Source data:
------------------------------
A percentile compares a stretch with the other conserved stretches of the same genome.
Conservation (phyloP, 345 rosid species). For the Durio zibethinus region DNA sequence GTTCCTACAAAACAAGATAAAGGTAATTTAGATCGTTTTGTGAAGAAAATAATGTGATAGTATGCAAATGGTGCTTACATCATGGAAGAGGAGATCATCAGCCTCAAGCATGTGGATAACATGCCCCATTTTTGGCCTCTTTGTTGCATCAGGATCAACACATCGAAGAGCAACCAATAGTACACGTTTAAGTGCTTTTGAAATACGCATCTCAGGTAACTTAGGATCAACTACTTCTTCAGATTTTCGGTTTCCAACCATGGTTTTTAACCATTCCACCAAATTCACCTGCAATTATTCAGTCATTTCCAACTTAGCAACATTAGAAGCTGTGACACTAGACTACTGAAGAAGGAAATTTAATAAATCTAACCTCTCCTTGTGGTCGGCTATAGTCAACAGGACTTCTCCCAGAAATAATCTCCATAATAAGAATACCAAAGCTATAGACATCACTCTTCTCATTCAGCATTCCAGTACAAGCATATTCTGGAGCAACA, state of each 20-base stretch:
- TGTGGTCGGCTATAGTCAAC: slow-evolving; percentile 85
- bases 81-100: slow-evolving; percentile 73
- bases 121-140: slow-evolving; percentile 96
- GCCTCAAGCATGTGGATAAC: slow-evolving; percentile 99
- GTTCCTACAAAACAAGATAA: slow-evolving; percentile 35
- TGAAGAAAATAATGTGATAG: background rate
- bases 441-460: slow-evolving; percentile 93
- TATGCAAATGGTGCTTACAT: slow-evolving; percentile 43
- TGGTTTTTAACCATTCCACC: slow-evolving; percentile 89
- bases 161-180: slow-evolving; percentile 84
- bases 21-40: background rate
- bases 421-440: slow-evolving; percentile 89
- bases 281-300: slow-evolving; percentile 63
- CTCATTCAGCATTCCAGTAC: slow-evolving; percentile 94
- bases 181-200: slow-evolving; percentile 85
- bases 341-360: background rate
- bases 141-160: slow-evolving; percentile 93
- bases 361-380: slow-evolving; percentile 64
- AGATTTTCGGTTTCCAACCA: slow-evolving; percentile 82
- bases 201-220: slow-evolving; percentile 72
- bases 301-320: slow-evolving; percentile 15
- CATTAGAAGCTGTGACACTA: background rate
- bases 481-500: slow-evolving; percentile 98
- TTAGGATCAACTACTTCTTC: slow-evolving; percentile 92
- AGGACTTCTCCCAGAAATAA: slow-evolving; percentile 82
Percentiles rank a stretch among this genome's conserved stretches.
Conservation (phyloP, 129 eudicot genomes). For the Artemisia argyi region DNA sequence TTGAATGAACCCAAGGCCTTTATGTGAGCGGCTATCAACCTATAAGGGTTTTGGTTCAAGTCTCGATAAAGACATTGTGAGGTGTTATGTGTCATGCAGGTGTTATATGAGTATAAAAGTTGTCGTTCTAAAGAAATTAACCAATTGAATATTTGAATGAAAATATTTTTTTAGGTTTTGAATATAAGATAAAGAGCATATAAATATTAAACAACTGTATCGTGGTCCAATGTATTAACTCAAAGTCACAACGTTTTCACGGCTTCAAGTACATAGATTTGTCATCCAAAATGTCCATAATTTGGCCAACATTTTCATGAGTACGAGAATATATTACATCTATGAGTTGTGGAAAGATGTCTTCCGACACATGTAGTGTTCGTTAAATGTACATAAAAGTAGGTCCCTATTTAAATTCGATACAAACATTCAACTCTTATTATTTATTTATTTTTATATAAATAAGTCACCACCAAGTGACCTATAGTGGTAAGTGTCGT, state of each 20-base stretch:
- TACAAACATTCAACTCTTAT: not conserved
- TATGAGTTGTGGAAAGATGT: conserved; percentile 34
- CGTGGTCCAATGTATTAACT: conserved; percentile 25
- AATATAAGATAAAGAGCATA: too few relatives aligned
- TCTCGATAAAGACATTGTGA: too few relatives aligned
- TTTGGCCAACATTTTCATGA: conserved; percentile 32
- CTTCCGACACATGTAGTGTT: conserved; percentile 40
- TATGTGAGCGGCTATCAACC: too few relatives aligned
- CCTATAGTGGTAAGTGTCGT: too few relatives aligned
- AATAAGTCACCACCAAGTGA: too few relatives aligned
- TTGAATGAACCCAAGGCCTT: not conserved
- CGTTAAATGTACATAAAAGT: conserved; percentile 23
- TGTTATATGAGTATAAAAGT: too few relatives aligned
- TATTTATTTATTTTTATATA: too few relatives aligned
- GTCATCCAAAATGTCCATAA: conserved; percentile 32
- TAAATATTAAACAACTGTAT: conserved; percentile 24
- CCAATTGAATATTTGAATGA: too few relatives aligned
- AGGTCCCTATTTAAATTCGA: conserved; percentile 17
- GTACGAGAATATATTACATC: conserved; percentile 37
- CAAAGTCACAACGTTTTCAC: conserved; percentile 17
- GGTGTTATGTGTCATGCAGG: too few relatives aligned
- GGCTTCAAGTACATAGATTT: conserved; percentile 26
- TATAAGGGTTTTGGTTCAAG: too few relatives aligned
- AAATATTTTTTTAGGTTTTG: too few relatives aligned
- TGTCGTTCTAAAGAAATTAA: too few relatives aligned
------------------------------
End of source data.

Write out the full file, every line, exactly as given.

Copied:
A percentile compares a stretch with the other conserved stretches of the same genome.
Conservation (phyloP, 345 rosid species). For the Durio zibethinus region DNA sequence GTTCCTACAAAACAAGATAAAGGTAATTTAGATCGTTTTGTGAAGAAAATAATGTGATAGTATGCAAATGGTGCTTACATCATGGAAGAGGAGATCATCAGCCTCAAGCATGTGGATAACATGCCCCATTTTTGGCCTCTTTGTTGCATCAGGATCAACACATCGAAGAGCAACCAATAGTACACGTTTAAGTGCTTTTGAAATACGCATCTCAGGTAACTTAGGATCAACTACTTCTTCAGATTTTCGGTTTCCAACCATGGTTTTTAACCATTCCACCAAATTCACCTGCAATTATTCAGTCATTTCCAACTTAGCAACATTAGAAGCTGTGACACTAGACTACTGAAGAAGGAAATTTAATAAATCTAACCTCTCCTTGTGGTCGGCTATAGTCAACAGGACTTCTCCCAGAAATAATCTCCATAATAAGAATACCAAAGCTATAGACATCACTCTTCTCATTCAGCATTCCAGTACAAGCATATTCTGGAGCAACA, state of each 20-base stretch:
- TGTGGTCGGCTATAGTCAAC: slow-evolving; percentile 85
- bases 81-100: slow-evolving; percentile 73
- bases 121-140: slow-evolving; percentile 96
- GCCTCAAGCATGTGGATAAC: slow-evolving; percentile 99
- GTTCCTACAAAACAAGATAA: slow-evolving; percentile 35
- TGAAGAAAATAATGTGATAG: background rate
- bases 441-460: slow-evolving; percentile 93
- TATGCAAATGGTGCTTACAT: slow-evolving; percentile 43
- TGGTTTTTAACCATTCCACC: slow-evolving; percentile 89
- bases 161-180: slow-evolving; percentile 84
- bases 21-40: background rate
- bases 421-440: slow-evolving; percentile 89
- bases 281-300: slow-evolving; percentile 63
- CTCATTCAGCATTCCAGTAC: slow-evolving; percentile 94
- bases 181-200: slow-evolving; percentile 85
- bases 341-360: background rate
- bases 141-160: slow-evolving; percentile 93
- bases 361-380: slow-evolving; percentile 64
- AGATTTTCGGTTTCCAACCA: slow-evolving; percentile 82
- bases 201-220: slow-evolving; percentile 72
- bases 301-320: slow-evolving; percentile 15
- CATTAGAAGCTGTGACACTA: background rate
- bases 481-500: slow-evolving; percentile 98
- TTAGGATCAACTACTTCTTC: slow-evolving; percentile 92
- AGGACTTCTCCCAGAAATAA: slow-evolving; percentile 82
Percentiles rank a stretch among this genome's conserved stretches.
Conservation (phyloP, 129 eudicot genomes). For the Artemisia argyi region DNA sequence TTGAATGAACCCAAGGCCTTTATGTGAGCGGCTATCAACCTATAAGGGTTTTGGTTCAAGTCTCGATAAAGACATTGTGAGGTGTTATGTGTCATGCAGGTGTTATATGAGTATAAAAGTTGTCGTTCTAAAGAAATTAACCAATTGAATATTTGAATGAAAATATTTTTTTAGGTTTTGAATATAAGATAAAGAGCATATAAATATTAAACAACTGTATCGTGGTCCAATGTATTAACTCAAAGTCACAACGTTTTCACGGCTTCAAGTACATAGATTTGTCATCCAAAATGTCCATAATTTGGCCAACATTTTCATGAGTACGAGAATATATTACATCTATGAGTTGTGGAAAGATGTCTTCCGACACATGTAGTGTTCGTTAAATGTACATAAAAGTAGGTCCCTATTTAAATTCGATACAAACATTCAACTCTTATTATTTATTTATTTTTATATAAATAAGTCACCACCAAGTGACCTATAGTGGTAAGTGTCGT, state of each 20-base stretch:
- TACAAACATTCAACTCTTAT: not conserved
- TATGAGTTGTGGAAAGATGT: conserved; percentile 34
- CGTGGTCCAATGTATTAACT: conserved; percentile 25
- AATATAAGATAAAGAGCATA: too few relatives aligned
- TCTCGATAAAGACATTGTGA: too few relatives aligned
- TTTGGCCAACATTTTCATGA: conserved; percentile 32
- CTTCCGACACATGTAGTGTT: conserved; percentile 40
- TATGTGAGCGGCTATCAACC: too few relatives aligned
- CCTATAGTGGTAAGTGTCGT: too few relatives aligned
- AATAAGTCACCACCAAGTGA: too few relatives aligned
- TTGAATGAACCCAAGGCCTT: not conserved
- CGTTAAATGTACATAAAAGT: conserved; percentile 23
- TGTTATATGAGTATAAAAGT: too few relatives aligned
- TATTTATTTATTTTTATATA: too few relatives aligned
- GTCATCCAAAATGTCCATAA: conserved; percentile 32
- TAAATATTAAACAACTGTAT: conserved; percentile 24
- CCAATTGAATATTTGAATGA: too few relatives aligned
- AGGTCCCTATTTAAATTCGA: conserved; percentile 17
- GTACGAGAATATATTACATC: conserved; percentile 37
- CAAAGTCACAACGTTTTCAC: conserved; percentile 17
- GGTGTTATGTGTCATGCAGG: too few relatives aligned
- GGCTTCAAGTACATAGATTT: conserved; percentile 26
- TATAAGGGTTTTGGTTCAAG: too few relatives aligned
- AAATATTTTTTTAGGTTTTG: too few relatives aligned
- TGTCGTTCTAAAGAAATTAA: too few relatives aligned